Car-makers in animal test scandal
The German government has slammed tests that involve humans and monkeys being made to inhale diesel exhaust fumes.
Volkswagen, Daimler and BMW have all given funding to a research organisation called EUGT (the European Research Group on Environment and Health in the Transport Sector), which allegedly tested the effect of the fumes on 10 monkeys and 25 people in 2014.
The German Government says there is no justification, but the companies themselves have denounced the research too.
“I will do everything possible to ensure that this matter is investigated in detail,” Volkswagen supervisory board chairman Hans Dieter Poetsch said in a statement.
“Whoever is responsible for this must of course be held accountable.”
German carmakers used EUGT to commission research conducted in 2014 to defend diesel against allegations that the exhaust fumes were carcinogenic, the New York Times has reported.
EUGT was dissolved last year and now cannot be reached for comment.
Volkswagen has pledged never to be involved with animal testing again.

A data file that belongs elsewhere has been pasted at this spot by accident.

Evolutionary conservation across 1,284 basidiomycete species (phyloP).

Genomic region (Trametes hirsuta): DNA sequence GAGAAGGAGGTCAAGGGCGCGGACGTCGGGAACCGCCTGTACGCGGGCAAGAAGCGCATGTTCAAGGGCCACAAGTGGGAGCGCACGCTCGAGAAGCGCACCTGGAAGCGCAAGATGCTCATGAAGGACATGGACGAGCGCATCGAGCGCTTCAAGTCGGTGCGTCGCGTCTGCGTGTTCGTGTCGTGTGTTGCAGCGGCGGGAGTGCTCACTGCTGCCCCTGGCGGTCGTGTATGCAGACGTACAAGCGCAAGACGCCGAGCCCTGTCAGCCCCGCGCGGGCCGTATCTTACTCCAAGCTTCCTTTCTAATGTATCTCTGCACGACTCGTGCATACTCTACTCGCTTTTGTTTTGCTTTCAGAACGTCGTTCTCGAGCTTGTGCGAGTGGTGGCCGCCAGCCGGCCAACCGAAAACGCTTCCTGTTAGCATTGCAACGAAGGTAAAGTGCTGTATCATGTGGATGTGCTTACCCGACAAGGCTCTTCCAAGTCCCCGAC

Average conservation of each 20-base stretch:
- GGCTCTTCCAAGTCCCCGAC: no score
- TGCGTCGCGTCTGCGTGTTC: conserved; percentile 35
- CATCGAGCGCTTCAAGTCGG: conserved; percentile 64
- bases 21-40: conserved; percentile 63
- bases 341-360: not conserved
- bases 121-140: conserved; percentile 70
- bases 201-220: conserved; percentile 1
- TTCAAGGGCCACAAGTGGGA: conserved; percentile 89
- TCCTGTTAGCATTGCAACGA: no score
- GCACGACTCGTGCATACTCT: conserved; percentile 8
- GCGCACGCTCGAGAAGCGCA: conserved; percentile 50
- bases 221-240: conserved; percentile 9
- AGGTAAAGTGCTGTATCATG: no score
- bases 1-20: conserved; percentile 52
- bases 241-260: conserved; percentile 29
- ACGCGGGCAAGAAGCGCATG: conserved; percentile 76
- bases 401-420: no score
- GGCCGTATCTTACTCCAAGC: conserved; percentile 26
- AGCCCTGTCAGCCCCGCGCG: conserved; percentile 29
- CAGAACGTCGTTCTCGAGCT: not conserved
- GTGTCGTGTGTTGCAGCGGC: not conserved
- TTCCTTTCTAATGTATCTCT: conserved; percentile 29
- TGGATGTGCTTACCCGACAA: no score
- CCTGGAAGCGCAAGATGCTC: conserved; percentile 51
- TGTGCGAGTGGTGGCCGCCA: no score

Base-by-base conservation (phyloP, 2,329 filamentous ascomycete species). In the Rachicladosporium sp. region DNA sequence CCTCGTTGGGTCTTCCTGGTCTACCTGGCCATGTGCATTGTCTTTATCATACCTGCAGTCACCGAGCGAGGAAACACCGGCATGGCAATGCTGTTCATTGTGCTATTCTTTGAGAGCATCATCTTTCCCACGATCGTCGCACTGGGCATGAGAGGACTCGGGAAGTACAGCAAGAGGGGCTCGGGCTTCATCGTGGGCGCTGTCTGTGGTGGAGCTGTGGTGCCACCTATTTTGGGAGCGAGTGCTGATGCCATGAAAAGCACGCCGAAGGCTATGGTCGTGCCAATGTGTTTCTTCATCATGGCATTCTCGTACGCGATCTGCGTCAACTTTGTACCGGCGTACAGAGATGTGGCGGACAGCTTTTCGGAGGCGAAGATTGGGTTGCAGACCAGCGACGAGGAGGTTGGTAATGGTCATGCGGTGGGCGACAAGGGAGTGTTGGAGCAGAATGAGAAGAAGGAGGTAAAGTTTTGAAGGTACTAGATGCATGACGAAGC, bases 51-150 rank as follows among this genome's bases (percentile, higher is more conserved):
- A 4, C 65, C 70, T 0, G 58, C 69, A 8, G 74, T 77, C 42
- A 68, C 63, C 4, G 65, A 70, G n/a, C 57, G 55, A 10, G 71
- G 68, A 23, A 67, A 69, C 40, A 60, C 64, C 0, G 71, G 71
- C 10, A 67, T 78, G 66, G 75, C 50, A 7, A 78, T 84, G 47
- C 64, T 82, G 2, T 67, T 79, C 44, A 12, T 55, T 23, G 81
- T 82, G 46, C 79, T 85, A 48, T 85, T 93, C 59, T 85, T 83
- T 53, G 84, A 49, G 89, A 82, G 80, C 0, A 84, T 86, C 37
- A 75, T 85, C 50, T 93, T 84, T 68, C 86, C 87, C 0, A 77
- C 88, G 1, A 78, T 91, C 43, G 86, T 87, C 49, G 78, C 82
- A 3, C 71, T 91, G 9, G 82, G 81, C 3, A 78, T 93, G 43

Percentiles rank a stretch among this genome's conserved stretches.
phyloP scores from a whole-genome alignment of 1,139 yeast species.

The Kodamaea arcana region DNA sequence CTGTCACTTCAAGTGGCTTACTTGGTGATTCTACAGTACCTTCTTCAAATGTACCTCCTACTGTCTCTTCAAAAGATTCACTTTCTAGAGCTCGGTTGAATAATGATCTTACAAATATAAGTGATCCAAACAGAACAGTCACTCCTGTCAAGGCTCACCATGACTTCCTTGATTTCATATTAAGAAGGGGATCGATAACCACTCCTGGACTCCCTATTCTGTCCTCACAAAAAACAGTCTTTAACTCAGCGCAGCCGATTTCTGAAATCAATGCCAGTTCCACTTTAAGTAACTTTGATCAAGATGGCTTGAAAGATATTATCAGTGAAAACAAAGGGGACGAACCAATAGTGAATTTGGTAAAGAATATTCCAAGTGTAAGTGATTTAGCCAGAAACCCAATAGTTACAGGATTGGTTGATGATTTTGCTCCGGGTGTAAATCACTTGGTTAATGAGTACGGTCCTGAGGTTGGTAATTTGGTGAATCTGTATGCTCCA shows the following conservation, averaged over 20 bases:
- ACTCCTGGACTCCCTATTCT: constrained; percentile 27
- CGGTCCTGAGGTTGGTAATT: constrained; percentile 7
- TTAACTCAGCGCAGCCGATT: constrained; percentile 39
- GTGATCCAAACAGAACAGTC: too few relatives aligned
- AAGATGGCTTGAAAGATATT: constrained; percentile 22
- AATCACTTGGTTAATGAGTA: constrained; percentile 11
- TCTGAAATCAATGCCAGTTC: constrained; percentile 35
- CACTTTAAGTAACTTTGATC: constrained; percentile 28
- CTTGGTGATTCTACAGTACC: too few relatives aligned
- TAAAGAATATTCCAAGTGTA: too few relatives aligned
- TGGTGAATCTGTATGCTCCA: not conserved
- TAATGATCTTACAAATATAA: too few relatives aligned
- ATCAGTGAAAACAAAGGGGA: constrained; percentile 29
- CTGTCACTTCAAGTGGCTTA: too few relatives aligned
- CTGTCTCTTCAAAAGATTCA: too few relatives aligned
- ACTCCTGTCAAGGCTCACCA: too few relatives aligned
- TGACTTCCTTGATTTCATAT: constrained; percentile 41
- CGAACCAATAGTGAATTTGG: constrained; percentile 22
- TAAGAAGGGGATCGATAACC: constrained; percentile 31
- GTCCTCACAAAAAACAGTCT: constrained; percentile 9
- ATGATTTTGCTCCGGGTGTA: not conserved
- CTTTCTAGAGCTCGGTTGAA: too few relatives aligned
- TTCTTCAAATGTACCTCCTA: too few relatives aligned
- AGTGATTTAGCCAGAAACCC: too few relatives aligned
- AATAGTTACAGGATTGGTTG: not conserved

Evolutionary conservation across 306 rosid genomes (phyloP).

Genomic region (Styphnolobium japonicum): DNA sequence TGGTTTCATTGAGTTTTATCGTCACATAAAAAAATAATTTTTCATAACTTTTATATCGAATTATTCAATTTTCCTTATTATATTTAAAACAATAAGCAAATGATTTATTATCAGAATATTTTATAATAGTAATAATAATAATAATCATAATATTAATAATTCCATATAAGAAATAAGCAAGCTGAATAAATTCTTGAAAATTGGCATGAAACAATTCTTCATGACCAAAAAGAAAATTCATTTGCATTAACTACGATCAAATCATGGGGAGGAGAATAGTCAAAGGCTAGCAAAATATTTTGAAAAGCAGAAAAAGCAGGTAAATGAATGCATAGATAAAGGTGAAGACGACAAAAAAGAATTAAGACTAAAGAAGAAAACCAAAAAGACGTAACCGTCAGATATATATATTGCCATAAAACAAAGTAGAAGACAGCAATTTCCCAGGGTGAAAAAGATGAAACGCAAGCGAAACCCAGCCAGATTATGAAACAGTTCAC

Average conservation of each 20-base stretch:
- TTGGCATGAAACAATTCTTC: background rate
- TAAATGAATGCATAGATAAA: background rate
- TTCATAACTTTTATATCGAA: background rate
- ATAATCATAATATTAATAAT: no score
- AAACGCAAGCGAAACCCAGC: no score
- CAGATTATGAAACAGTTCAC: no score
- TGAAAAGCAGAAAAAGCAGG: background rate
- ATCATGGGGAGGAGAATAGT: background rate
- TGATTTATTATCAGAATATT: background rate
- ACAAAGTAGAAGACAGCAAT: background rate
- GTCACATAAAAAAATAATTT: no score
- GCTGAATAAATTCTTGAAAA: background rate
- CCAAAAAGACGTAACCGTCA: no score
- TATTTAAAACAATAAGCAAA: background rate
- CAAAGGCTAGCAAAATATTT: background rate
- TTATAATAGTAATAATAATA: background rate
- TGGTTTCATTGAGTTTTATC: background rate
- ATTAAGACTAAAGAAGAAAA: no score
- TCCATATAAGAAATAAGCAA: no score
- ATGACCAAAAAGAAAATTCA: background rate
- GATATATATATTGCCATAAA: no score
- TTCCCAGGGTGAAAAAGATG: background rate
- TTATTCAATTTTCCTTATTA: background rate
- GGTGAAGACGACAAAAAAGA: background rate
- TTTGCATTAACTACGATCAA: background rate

The company has conceded that some staff members were aware of the tests at the time, but says they were never discussed in any management board meetings.
Some media outlets have alleged that internal emails show at least some senior managers were informed about the design of the research.
Daimler says it has launched an investigation.
“Even though Daimler did not have influence on the study's design, we have launched a comprehensive investigation into the matter,” it said in a statement.
The German Government says there is no way to justify any auto emissions testing on monkeys or people.
“These tests on monkeys or even people are in no ethical way justifiable and raise many critical questions about those who are behind the tests,” a Government spokesman told a news conference in Berlin.